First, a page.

Politics aside, it was difficult not to empathize with Senator Marco Rubio during his State of the Union response this week. Though he did not succumb to his thirst until about halfway through his speech, it was apparent throughout that he was suffering from a severe case of cottonmouth.

While we admit we giggled a bit, we’ll go easy on Senator Rubio and simply use his understandable, yet preventable, gaffe to share a few friendly reminders to help you avoid making a similar faux pas.

1. Obey Your Thirst

How could this tip not be at the top of our list? Whether we’re nervous, filming in a dry location, or simply not used to speaking so much, anyone can fall victim to dry mouth.

If you want to avoid quenching your thirst in the middle of filming, the keys are prevention and preparation. Be sure to drink plenty of water before you begin filming, and during breaks throughout the production process.

If that’s still not enough, consider working a “sip break” into your video. If timed correctly, and done in a relaxed manner, taking a small sip of water can feel very natural. It also can give viewers an extra second or two to process after you say something particularly profound.

2. Think Arctic vs. Tropical

While we certainly don’t encourage filming in a parka (unless, of course, that makes sense for your video), we do suggest you keep the temperature on set on the chillier side. With the heat of lights, and the fact that most of us sweat under pressure, keeping your thermostat set to low can help you keep your cool.

3. Every Video Star’s Drugstore Shopping List

Despite the fact that it is now 53 years old, most are familiar with the sweaty, uncomfortable look sported by President Richard Nixon during his debate with President John F. Kennedy in 1960.

Do not walk into this easily avoidable, yet all too common, blunder! Unlike Nixon, who refused to wear foundation, Kennedy understood the importance of appearance when your audience can see you.

Simply apply powder to avoid glistening on camera. While picking up powder at the drugstore, don’t forget to grab anti-frizz hair serum to tame unruly fly-aways, and Chapstick to keep your lips properly moistened while speaking.

4. Distractions, Be Gone!

Before filming, turn your cellphone off, take loose change out of your pockets, remove clunky jewelry, choose a sturdy chair if you’re seated, and banish anyone not directly involved in the production process. You will benefit from improved concentration if it’s just you and those equally invested in the filming process.

5. X Marks the Spot

Generally speaking, you do not want to move around in a video because it can be distracting for your audience and difficult to control your background scenery. However, if you must walk from one spot to another, make it easier on yourself.

Using chalk, draw an “X” on the floor of the spot(s) to which you’ll need to move. It may seem silly now, but when you’re speaking on camera, remembering even small details like where to stop can prove challenging. In most cases, your feet are not being filmed so your viewers will ever know the difference.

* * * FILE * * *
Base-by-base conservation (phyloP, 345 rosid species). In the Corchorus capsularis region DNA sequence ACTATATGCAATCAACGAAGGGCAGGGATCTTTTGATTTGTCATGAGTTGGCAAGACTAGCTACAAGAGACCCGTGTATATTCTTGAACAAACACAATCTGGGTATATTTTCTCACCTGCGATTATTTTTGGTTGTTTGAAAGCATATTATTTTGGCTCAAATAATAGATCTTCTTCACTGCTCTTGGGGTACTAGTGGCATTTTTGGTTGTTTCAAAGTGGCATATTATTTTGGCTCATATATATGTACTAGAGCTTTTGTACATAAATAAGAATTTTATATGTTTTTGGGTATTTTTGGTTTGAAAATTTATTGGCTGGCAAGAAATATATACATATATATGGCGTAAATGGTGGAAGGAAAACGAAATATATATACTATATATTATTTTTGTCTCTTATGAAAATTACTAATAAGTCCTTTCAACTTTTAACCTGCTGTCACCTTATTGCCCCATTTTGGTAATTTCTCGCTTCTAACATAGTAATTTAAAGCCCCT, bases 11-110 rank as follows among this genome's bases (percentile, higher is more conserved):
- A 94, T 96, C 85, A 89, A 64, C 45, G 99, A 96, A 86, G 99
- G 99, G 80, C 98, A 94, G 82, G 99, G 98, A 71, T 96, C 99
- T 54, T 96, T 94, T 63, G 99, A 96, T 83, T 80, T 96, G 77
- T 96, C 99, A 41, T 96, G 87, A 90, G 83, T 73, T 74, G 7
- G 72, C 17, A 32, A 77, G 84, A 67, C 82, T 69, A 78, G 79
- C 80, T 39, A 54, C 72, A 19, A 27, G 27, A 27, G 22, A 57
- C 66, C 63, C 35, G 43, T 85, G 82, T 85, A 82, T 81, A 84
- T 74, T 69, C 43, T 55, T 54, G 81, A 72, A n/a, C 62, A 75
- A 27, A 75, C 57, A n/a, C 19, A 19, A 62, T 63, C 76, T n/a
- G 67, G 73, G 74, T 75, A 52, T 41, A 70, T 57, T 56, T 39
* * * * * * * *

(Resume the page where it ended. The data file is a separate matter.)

6. Enemies in Disguise

Solid green and blue can look fantastic on camera but before you don either of these colors, ensure that you will not be using chroma keying front of a green or blue screen…

Unless the floating head look is what you’re after.

7. Speaking of Attire…

Stripes and small or busy patterns look awful on camera and can even hurt people’s eyes. Don’t be that guy or gal.

Additionally, stay away from whites, pastels, nudes, reds, and blacks as these colors obscure the human form on camera unless they’re really fitted. In other words, you risk looking like a blob.

Rich shades of blue, purple, and green (as long as you’re not working against a green screen) stand up well on camera.

8. Video Au Naturale

You already know how important it is to sound like you are talking to your audience, rather than at them, when you create your video. What you may not realize, however, is how rehearsed and unnatural you may sound if you memorize a script word for word.

The same is true if you rely on a teleprompter. You run the risk of sounding like a robot.

To avoid this, either write your own script, or have a hand in editing it, to ensure the words roll right off your tongue when filming. Then, rather than memorizing your script, rehearse it a few times until you’ve got the gist of it. Next, write a bulleted list of key points on a piece of poster board (held up behind the camera) to reference during filming, ensuring you stay on track.

9. Sharing the Camera

If you are not the only star of your online video, take extra time to rehearse and gather feedback from the other stars of the show. Remain open to creating a different version of your original script if it makes sense.

Camaraderie is difficult to fake. If you and your fellow video talent are familiar with one another’s speaking style, it will bode well for your final product. Additionally, through rehearsals, you may find you deliver a line better than the person it was originally written for, and vice-versa.

10. Have a Good Time!

Relax. Smile. Laugh. Blast your favorite song and dance around like a maniac to shake off your nerves. It’s ok if this is done using ear buds and alone in your office!

Your viewers are watching your video not to critique you, but because they like what you have to offer. Don’t work yourself up.


What are some obvious tips that people often forget when creating new online videos? Share your tips with us here, on Twitter, or on Facebook!

Written by Laci Texter

SproutVideo blog contributor. You can follow her on Twitter and Google+.

Posted February 16, 2013

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